Here’s something you probably never thought of. The last year and a half or so of the COVID pandemic has been a lot like a trip to the International Space Station. We were launched from our snug, regular office routines and sent to live and work in isolation, with most of our communication coming virtually. Now, that part of the mission is coming to a close, and things are going to get tricky.
In space travel the two most dangerous periods are takeoff and reentry. The same is true for the work “mission” we’ve been on. We survived the chaos and stress of liftoff reasonably (some would say surprisingly) well. Now we’re preparing for reentry. This is where it can get dicey.
It’s not the landing that’s most dangerous
The most dangerous part of re-entry is not the landing (or splashdown depending on the vehicle). Most of the danger comes from the friction and explosive heat generated upon crossing through the earth’s atmosphere.
What does this have to do with getting back to the office? Simply put, there may be a lot more friction there than you are accounting for.
While a significant number of us are pining for a return to normal, that may be a pipe dream. Most people are not going to wake up one morning and be back at their regular desk as if the last eighteen months didn’t happen. There will be an adjustment period, and HR will find itself in the midst of the turmoil.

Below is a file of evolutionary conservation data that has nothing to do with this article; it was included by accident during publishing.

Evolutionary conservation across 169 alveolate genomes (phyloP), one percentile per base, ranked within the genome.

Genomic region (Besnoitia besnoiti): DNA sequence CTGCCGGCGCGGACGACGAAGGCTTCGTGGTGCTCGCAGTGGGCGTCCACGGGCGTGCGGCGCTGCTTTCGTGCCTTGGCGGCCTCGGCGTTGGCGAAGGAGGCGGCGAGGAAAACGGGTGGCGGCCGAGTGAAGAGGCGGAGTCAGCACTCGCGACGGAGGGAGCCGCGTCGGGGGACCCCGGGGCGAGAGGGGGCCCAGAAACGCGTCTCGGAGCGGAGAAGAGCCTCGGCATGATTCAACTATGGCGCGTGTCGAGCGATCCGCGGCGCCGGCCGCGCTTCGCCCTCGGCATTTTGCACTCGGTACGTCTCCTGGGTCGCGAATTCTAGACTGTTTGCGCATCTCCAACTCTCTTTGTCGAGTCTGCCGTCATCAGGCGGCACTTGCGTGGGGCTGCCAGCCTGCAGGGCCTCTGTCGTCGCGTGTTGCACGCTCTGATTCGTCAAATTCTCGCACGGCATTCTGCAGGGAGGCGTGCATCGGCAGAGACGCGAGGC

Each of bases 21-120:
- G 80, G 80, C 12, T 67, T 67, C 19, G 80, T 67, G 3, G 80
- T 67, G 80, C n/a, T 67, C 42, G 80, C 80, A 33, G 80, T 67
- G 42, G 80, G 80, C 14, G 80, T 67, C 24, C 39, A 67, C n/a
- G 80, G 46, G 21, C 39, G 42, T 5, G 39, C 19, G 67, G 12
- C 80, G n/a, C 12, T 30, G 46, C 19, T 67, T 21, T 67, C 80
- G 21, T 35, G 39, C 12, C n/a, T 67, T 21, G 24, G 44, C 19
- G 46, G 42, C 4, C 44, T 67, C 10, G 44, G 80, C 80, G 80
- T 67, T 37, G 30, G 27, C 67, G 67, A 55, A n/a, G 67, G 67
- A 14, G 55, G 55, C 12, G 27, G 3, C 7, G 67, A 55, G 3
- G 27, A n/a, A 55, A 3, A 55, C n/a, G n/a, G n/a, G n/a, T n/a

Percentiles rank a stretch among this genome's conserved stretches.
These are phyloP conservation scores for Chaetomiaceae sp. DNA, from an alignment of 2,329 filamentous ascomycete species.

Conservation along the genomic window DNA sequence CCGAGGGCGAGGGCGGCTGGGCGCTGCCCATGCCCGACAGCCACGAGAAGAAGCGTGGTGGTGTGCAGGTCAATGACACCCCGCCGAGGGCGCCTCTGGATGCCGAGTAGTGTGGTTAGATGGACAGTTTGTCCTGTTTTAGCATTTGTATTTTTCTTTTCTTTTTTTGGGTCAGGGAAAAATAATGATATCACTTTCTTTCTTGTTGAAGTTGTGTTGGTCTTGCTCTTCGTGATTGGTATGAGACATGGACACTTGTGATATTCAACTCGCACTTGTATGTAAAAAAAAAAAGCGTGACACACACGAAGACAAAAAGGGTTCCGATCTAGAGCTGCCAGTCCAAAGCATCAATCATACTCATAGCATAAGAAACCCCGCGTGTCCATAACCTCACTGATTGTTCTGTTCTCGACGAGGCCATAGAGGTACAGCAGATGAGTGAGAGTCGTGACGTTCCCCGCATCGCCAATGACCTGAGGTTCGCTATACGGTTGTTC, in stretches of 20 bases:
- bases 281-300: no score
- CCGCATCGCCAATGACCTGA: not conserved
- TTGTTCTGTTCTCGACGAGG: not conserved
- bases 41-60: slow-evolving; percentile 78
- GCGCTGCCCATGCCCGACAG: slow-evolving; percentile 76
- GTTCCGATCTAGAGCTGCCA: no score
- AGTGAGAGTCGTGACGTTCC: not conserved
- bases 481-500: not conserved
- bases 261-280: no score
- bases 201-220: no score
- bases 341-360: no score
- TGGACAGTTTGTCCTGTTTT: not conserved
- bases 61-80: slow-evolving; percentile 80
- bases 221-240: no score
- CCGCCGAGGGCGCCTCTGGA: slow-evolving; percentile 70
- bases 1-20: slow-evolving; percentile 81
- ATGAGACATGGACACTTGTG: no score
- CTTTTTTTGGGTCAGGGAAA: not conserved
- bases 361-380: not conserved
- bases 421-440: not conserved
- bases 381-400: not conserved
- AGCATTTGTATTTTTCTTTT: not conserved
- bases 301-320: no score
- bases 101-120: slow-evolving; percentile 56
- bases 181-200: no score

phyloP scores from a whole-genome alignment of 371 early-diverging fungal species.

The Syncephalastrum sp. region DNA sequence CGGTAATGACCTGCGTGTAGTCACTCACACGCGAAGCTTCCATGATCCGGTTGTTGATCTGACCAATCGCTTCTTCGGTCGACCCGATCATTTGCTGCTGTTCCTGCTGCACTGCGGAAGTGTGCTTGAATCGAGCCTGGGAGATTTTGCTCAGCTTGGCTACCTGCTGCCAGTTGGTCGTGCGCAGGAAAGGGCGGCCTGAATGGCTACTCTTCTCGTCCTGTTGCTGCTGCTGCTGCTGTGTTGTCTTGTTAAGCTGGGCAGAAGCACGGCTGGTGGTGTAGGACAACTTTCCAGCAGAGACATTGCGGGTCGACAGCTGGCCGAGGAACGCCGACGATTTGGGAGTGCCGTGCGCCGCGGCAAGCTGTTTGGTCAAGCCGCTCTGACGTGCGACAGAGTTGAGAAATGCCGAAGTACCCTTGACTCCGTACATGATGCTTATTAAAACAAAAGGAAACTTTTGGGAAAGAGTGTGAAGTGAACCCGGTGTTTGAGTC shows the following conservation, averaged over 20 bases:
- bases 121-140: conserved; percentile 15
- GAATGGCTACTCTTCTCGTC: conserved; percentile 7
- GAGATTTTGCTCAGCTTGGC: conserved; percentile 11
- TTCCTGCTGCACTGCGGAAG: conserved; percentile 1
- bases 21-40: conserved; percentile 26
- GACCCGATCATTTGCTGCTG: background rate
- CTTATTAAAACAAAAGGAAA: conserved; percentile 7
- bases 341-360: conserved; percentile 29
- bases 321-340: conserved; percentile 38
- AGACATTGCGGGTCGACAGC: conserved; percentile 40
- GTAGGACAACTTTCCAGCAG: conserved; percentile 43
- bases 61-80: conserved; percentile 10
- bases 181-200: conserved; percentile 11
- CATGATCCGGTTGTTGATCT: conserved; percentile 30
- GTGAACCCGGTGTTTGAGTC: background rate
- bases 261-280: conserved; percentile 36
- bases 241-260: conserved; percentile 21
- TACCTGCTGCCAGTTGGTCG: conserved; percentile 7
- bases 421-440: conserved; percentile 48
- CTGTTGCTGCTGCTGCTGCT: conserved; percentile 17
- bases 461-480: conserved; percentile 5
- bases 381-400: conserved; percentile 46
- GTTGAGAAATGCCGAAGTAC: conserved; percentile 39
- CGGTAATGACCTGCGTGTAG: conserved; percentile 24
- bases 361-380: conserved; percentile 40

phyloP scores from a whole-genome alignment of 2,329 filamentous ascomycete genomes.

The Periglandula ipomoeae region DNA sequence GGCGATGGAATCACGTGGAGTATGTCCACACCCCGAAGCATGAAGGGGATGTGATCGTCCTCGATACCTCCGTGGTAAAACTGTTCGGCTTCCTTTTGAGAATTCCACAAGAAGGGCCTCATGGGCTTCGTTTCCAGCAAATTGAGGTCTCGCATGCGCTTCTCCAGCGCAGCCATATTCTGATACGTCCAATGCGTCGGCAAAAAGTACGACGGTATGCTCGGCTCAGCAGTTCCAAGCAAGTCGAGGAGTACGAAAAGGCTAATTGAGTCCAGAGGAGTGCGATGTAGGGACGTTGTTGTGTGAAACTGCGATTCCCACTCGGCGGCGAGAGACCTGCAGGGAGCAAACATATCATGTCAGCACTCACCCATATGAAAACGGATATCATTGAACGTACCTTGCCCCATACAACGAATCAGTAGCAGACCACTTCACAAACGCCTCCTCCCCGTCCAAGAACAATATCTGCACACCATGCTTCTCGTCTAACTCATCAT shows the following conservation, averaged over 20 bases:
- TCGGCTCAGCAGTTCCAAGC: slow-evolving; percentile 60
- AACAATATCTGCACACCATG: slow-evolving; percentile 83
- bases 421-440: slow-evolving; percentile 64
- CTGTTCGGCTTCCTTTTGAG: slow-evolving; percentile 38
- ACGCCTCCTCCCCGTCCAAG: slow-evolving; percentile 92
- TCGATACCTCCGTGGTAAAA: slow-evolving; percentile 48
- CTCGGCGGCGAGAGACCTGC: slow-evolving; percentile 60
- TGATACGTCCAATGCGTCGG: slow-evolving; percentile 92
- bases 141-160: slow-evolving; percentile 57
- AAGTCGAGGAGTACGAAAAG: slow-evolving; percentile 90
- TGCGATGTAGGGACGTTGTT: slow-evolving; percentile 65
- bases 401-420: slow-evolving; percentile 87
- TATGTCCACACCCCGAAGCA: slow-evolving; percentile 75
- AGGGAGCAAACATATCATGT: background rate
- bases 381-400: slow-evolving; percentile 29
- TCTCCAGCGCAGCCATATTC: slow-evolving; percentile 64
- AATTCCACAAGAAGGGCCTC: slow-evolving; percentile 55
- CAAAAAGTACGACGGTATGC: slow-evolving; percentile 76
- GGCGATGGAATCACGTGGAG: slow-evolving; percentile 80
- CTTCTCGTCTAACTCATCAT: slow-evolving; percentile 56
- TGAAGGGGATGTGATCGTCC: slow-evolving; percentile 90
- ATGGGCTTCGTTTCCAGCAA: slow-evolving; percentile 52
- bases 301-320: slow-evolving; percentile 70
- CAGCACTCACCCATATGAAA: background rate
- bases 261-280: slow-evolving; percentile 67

What kind of challenges are we talking about?
The teams will probably not come back fully intact.
One of the things we’ve learned about working remotely is when teams had been co-located and had good, productive working relationships, things went pretty smoothly. People maintained those relationships and were able to function because they had history, existing knowledge and relationships, and merely had to adjust. But is everyone going to return to the office? How will you quickly onboard, train and include new team members?
The rise of hybrid work will mean changes in how we lead.
There was a time when the default situation was everyone worked in the same location. Then you had remote team members, and many teams were fully remote. Now we’re entering a stage where you have have a more equal mix of people co-located and those working elsewhere. That’ll be complicated by the fact that someone may be in the office on Wednesday, but not on Monday. Teams will have to create processes and ways of working together that offer more flexibility. Leaders will need to lead in ways that are inclusive, and don’t default to the folks in the office.
Individuals have developed new routines and habits.
The good news is that people have had the flexibility to develop their own routines and ways of working. The bad news is that people have developed their own routines and ways of working. Many of your folks will find it difficult to return to the way things were done before, or will find that their peers are working differently than expected. There will be an adjustment period.
We haven’t had to deal with people we didn’t want to deal with for a while. That’s going to get interesting.